Then from 11:30 to 3:00 PM, also in Sakae, there was a much larger gathering organized by the Japanese Ukrainian Culture Association (JUCA). JUCA also organized a protest the previous weekend on the 26th, which I did not attend.

All the major newspapers (i.e., the Mainichi, the Asahi, the Chunichi, and the Yomiuri) as well as NHK, the national public broadcaster, covered the JUCA rally in Nagoya. Like the other rally in the morning of the 6th that I attended, the atmosphere among the participants at JUCA’s large rally on the 6th was warm and cooperative, with dozens of leaders from peace organizations also participating. The majority of the time for speeches was allotted to speeches by Ukrainians, but several Japanese spoke, too, and the JUCA organizers, in a free, generous, and open spirit, welcomed anyone to speak. Many of us took the opportunity share our thoughts. The JUCA organizers—mostly Ukrainians but also Japanese—shared their hopes, fears, and the stories and experiences from their loved ones; and informed us about their culture, recent history, etc. A few Japanese who had visited Ukraine before as tourists (and perhaps also on friendship tours?) told about the good experiences they had and about the many kind, helpful people they met while there. The rally was a valuable chance for many of us to learn about Ukraine, both pre-war Ukraine and the present situation there.


(Above photo)  Ukrainians speaking at JUCA rally.

We marched for a little less than an hour and then returned to a central plaza called “Edion Hisaya Odori Hiroba.”


(Above photo) The march just before setting out, with the white helmets of the police on the left side (or background) of the lined-up marchers.


(Above photo)  A Japanese woman spoke about her happy experiences of sharing cultures with Ukrainians and, with tears in her eyes, expressed her fears about what might happen to the people of Ukraine now.


(Above photo)  Donations were collected, postcards from Ukraine and pictures and pamphlets were shared with attendees.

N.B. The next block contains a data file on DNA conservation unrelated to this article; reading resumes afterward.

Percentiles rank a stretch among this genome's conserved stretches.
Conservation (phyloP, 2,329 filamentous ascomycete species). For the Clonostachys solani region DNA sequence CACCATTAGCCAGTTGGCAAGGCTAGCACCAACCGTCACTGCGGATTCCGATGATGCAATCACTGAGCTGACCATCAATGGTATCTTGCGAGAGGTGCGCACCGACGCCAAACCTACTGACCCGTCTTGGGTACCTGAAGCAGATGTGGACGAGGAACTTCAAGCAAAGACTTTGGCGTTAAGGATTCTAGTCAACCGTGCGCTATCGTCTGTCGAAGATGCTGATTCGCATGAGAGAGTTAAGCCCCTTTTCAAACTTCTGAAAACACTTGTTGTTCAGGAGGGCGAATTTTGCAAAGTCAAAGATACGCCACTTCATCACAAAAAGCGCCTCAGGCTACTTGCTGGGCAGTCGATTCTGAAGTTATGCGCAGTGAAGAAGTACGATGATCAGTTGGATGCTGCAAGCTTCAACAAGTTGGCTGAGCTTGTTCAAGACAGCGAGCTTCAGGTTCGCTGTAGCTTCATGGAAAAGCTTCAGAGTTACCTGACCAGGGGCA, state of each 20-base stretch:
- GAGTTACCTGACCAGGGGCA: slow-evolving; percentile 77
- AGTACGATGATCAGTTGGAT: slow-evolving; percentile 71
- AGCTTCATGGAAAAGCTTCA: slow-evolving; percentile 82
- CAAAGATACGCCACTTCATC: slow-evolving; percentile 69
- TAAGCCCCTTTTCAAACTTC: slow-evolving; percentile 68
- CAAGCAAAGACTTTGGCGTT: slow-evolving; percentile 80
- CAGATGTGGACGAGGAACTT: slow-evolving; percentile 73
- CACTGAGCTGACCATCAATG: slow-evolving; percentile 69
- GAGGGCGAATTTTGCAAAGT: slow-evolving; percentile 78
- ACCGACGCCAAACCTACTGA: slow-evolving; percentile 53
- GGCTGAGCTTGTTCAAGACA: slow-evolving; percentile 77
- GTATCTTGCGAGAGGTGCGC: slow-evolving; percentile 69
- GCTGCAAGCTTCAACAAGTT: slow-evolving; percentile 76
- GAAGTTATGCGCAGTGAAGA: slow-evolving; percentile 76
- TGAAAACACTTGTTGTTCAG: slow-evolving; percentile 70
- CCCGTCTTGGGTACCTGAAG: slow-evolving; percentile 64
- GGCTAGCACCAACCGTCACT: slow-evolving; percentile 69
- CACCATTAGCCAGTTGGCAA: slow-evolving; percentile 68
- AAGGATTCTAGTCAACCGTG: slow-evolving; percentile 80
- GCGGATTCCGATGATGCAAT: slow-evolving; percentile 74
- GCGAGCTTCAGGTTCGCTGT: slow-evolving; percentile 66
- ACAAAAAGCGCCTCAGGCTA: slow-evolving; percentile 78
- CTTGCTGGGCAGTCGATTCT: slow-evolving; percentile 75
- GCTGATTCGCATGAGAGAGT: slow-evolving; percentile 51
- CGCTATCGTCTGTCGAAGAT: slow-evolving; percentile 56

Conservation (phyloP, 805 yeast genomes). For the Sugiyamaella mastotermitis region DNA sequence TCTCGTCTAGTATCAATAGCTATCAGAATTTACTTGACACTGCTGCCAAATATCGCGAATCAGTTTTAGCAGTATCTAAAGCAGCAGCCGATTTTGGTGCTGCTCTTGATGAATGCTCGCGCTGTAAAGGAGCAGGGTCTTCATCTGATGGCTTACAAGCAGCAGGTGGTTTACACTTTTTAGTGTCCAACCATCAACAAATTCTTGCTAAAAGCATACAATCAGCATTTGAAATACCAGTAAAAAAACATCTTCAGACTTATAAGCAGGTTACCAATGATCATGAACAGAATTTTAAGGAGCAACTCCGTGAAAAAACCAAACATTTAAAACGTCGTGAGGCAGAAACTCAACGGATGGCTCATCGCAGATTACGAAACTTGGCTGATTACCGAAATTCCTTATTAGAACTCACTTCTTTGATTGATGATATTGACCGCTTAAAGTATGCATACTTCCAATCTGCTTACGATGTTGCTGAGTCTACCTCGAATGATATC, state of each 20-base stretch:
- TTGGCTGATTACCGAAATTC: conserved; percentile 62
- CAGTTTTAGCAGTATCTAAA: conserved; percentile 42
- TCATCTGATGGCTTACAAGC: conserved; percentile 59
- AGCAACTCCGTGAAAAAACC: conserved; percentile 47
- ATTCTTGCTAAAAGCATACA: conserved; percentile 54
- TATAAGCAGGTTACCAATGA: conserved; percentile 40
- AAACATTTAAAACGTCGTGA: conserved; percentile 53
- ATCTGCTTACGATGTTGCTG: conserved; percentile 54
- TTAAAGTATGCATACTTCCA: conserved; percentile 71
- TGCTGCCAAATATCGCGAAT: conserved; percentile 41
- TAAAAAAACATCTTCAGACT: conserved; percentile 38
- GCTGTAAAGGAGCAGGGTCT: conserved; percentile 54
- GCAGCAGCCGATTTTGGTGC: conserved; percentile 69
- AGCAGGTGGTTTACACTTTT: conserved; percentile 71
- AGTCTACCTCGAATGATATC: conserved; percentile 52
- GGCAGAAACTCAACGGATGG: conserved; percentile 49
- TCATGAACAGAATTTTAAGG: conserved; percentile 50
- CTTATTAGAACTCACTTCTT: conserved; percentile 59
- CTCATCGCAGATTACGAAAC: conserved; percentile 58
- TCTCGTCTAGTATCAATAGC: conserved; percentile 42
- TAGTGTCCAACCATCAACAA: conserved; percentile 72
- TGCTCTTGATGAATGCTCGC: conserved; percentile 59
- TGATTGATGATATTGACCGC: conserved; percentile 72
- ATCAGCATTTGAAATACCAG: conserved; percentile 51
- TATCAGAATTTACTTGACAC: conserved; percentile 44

I did not hear, or at least notice, any warmongering speeches or demands for revenge against Russians at this rally at Edion Hisaya Odori Hiroba on the 6th. The meaning ascribed to the flags seems to have been “let’s help out Ukrainians during this crisis” and seemed to indicate solidarity with Ukrainians during a difficult time for them, and not necessarily support for Volodymyr Zelenskyy and his policies.

I had some good conversations outside in the fresh air, met a few interesting and warm-hearted people, and learned a little about Ukraine. Speakers shared their views about what was happening with the audience of a few hundred people, and appealed to people’s sympathy for Ukrainians and common sense about how to get out of this crisis.

On one side of my sign, I had the single word “ceasefire” (which is expressed in Japanese as two Chinese characters) in large type, and on the other side of my sign I put the following words:


(Above photo) The 3rd line is “no invasion” in Japanese.


(Above photo) I gave a speech at the JUCA rally on the 6th (and at the other two rallies).

A Rally against War by a Labor Union

“When the rich wage war, it’s the poor who die.” (Jean-Paul Sartre?) Thinking of the impoverished wretched of the world, then, let’s start with a rally that made a similar statement, the one organized by the National Union of General Workers of Tokyo East (Zenkoku Ippan Tokyo Tobu Rodo Kumiai). They emphasized three points:  1) “Opposed to war! Russia and Putin must end their invasion of Ukraine!” 2) “The U.S.-NATO military alliance must not intervene!” 3) “We will not allow Japan to revise its Constitution and go nuclear!” They rallied in front of the Japan Railways Suidobashi Train Station in Tokyo on the 4th of March.